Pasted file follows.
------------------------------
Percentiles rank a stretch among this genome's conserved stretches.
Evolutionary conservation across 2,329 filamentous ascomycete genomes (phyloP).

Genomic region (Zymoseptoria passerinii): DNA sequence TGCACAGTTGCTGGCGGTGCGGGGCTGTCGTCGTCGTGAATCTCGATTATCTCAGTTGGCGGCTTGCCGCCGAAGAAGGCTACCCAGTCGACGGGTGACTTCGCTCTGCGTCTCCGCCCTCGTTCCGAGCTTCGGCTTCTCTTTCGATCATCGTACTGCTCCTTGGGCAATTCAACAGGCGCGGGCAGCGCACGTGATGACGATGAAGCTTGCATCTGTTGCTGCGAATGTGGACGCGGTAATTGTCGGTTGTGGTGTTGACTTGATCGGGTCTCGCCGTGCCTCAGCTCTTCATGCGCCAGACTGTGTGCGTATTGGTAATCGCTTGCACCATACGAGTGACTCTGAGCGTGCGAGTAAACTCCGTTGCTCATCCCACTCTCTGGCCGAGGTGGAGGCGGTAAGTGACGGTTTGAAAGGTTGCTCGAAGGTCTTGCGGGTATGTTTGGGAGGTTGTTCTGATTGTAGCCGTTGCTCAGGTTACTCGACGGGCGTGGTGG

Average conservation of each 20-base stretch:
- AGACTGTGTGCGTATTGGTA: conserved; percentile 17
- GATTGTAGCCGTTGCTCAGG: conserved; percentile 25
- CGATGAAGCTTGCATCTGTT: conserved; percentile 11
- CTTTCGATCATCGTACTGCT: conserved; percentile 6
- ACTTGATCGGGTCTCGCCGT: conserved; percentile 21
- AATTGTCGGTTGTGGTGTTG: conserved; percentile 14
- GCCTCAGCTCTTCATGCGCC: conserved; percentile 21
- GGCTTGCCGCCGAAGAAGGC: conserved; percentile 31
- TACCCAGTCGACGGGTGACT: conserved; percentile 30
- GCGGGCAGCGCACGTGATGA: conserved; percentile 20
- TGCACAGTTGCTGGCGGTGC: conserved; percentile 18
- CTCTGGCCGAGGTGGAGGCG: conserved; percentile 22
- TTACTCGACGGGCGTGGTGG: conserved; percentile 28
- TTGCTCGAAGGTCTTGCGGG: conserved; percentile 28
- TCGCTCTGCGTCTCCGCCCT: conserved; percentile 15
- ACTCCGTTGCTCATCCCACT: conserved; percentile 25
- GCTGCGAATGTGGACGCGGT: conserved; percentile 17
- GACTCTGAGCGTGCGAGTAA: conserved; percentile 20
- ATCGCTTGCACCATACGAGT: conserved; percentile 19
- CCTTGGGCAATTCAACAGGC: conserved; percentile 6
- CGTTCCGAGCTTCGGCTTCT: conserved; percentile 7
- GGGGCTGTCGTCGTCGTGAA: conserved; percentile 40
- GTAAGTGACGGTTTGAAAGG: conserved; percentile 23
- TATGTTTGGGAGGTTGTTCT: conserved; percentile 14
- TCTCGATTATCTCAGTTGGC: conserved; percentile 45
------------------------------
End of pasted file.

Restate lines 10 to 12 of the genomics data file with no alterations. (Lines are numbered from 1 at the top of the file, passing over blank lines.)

- AATTGTCGGTTGTGGTGTTG: conserved; percentile 14
- GCCTCAGCTCTTCATGCGCC: conserved; percentile 21
- GGCTTGCCGCCGAAGAAGGC: conserved; percentile 31